It is the most essential part of forensic audits. After identifying the fraud auditor will collect the evidence which can be substantiated and acceptable in court, and these documents must be in a manner that will reflect how the fraud has happened, who has done, and what amount of loss the company has suffered.
Example – Assume one vendor has finalized for purchasing raw material and it suspects that there are some malicious things happened in that finalization then the auditor will examine and collect the below documents
- Who has approved the vendor
- Whether company policy followed at the time of finalizing
- Quotation from other 3 -4 vendors has been taken or not
- If taken then whether all these quotations compared with each other in terms of pricing and quality
- After finalizing, whether the vendor provided the same quality of material or not which he has shown at the time of selection;
#3 – Reporting
After completing the above process, a forensic auditor will prepare a report which is a summary of his audit for presenting to the management/client. The report contains below point:
- Observation/Finding during an audit
- Evidence gathered which will substantiate the fraud
- How much loss suffered by the company
- How the fraud has been conducted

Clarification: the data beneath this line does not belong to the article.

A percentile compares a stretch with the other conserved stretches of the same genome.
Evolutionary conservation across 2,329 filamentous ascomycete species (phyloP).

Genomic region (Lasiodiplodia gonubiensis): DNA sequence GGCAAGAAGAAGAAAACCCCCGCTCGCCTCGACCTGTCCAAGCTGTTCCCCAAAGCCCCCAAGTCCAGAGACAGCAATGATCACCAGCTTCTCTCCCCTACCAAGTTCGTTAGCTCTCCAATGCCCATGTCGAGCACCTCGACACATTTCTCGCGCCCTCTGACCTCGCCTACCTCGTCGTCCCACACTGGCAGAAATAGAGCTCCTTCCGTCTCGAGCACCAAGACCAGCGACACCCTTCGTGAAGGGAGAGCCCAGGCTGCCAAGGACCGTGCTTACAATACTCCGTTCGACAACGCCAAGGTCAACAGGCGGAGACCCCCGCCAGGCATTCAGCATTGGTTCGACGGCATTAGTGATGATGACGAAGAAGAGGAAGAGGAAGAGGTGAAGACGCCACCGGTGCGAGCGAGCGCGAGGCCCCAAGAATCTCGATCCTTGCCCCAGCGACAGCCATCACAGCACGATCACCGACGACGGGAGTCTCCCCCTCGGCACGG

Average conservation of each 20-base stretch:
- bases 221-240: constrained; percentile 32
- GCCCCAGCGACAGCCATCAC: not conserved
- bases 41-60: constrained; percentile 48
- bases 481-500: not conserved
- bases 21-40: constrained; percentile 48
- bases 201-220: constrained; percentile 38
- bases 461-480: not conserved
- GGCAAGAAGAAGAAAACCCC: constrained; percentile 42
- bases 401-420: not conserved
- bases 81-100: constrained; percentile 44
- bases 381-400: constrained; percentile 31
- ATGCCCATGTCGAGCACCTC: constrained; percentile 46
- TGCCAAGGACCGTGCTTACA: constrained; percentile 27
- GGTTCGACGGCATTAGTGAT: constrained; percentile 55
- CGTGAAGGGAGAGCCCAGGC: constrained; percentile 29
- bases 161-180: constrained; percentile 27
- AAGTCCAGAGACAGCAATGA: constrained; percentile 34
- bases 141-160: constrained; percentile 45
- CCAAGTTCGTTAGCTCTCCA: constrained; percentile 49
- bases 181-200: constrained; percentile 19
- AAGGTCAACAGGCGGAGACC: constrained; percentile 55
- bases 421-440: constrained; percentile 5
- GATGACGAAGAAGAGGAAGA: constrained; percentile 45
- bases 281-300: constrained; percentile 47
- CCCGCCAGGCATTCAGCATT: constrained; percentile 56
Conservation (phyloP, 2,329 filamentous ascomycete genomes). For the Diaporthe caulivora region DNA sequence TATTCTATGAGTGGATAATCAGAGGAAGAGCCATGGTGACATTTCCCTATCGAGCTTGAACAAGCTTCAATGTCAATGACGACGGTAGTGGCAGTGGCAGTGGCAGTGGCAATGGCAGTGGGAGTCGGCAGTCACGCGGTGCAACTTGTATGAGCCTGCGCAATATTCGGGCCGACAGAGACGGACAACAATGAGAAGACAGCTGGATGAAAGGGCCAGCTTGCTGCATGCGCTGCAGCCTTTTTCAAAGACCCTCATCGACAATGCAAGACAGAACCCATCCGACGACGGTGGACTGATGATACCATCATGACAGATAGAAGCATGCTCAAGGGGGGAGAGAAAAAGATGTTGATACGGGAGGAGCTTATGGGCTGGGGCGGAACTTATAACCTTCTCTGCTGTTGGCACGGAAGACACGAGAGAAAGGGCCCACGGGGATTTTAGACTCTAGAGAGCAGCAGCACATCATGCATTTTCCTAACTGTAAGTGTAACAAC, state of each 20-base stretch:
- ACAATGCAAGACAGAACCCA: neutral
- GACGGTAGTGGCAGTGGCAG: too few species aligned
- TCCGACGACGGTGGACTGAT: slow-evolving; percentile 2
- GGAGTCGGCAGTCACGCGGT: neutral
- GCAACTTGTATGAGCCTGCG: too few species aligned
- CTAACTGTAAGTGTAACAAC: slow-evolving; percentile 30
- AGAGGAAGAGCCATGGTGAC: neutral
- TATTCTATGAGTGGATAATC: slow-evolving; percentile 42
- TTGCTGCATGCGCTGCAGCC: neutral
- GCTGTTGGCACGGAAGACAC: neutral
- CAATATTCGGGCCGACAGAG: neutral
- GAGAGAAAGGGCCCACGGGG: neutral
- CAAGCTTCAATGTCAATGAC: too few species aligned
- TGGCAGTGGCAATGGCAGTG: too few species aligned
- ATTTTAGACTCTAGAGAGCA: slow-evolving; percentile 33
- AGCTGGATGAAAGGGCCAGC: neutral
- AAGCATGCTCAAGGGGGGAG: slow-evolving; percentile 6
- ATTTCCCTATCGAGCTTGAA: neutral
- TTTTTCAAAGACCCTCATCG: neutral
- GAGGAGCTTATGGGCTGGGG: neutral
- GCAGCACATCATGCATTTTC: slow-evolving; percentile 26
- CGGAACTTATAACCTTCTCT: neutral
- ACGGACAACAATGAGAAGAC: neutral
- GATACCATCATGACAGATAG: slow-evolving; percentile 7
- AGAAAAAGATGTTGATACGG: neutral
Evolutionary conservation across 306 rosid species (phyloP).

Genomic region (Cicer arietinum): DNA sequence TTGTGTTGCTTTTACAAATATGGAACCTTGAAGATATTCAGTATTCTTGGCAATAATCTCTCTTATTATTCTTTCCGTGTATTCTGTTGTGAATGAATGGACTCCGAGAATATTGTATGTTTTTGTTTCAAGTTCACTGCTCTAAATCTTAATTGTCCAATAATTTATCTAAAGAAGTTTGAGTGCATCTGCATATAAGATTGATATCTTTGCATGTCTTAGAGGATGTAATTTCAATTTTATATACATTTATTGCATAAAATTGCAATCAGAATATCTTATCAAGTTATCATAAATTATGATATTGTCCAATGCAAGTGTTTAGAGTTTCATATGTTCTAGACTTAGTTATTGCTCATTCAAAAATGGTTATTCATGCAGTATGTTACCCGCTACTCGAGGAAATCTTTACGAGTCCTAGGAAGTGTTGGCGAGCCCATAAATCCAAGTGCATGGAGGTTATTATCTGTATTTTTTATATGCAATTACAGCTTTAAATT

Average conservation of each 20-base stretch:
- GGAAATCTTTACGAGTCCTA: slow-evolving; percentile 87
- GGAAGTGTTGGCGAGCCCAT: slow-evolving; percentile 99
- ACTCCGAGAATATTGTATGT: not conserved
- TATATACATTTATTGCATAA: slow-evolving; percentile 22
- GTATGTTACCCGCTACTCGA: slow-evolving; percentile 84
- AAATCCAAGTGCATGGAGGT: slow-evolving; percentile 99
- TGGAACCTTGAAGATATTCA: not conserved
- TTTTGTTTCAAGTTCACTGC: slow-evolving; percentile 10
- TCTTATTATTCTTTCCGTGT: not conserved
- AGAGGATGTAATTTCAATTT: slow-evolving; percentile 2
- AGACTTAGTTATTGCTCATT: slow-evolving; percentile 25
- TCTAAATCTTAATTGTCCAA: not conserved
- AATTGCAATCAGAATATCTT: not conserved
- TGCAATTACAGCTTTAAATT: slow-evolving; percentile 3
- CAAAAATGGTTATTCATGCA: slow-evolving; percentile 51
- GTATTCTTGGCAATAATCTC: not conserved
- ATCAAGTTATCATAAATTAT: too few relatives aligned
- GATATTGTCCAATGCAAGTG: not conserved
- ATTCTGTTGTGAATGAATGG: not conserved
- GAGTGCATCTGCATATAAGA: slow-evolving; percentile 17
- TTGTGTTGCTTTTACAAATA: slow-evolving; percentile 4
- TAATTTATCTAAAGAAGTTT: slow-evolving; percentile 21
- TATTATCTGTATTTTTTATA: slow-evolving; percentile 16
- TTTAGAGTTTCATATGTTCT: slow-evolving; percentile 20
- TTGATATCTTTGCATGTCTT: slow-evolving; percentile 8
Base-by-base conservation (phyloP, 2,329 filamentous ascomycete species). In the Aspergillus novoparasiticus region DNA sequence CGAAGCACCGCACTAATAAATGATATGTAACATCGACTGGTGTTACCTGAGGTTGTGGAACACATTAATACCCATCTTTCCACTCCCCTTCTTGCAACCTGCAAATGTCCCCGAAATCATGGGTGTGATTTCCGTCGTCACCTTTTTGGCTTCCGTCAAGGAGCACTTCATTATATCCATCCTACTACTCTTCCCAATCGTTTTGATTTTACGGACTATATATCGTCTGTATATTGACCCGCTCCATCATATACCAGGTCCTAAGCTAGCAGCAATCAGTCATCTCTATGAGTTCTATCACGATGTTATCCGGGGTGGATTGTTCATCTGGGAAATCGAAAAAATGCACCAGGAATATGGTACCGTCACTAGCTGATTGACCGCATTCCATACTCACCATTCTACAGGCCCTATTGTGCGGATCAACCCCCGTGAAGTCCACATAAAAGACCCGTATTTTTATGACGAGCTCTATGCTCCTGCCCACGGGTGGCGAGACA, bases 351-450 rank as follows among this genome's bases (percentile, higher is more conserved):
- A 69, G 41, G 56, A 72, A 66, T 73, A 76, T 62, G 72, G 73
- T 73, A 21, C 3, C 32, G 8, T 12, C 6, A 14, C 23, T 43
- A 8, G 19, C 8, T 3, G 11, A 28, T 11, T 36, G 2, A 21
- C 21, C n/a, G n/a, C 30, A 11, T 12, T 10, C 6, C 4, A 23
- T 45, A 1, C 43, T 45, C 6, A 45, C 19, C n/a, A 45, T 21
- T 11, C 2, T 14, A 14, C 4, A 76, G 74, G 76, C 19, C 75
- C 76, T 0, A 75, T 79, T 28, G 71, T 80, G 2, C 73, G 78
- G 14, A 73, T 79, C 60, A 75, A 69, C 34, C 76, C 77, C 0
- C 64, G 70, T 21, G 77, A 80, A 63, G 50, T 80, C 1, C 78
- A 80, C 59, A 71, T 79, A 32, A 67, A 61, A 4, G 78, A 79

- What steps should be taken to stop this type of fraud
Based on it, Report management can decide whether they should go for legal proceedings or not.
#4 – Court Proceedings
If management is deciding that they will go for legal action based on the forensic audit report, then the auditor should also be present at the court during the proceeding to explain how the fraud has been done and how the evidence will support his statement. The forensic auditor will also simplify the accounting fraud in simple language so that everyone can understand easily.
Forensic Audit vs. Internal Audit
- Forensic Audit is done for finding the fraud if anything happened in the company, whereas an internal audit is done for finding the lapse in accounting or company policies.
- Forensic Auditors must have expert knowledge of the law, whereas this is not compulsory for internal auditors.
- Evidence gathered in the forensic audits can be used for legal proceedings, whereas evidence gathered in an internal audit will not be acceptable in legal proceedings.
- A forensic audit is required when there is suspicion that an employee has intentionally done fraud for his personal gain. In contrast, an internal audit is done as a regular activity for checking whether all the accounting policies, accounting standard has been followed, but mistakes have not done intensely.
Forensic Audit is required for a specific purpose like finding the fraud or any misrepresentation of financial statement by examining the past transaction and collecting evidence which will prove that some fraud has happened and that can be used in court for legal proceedings. Whereas internal audit is basically focused on compliance, Polices, accounting standards & other control that companies need to follow for their operation.
This article has been a guide to Forensic Audit and its meaning. Here we discuss steps for conducting forensic audit along with its example, reasons, and differences from internal audit. You may learn more about financing from the following articles –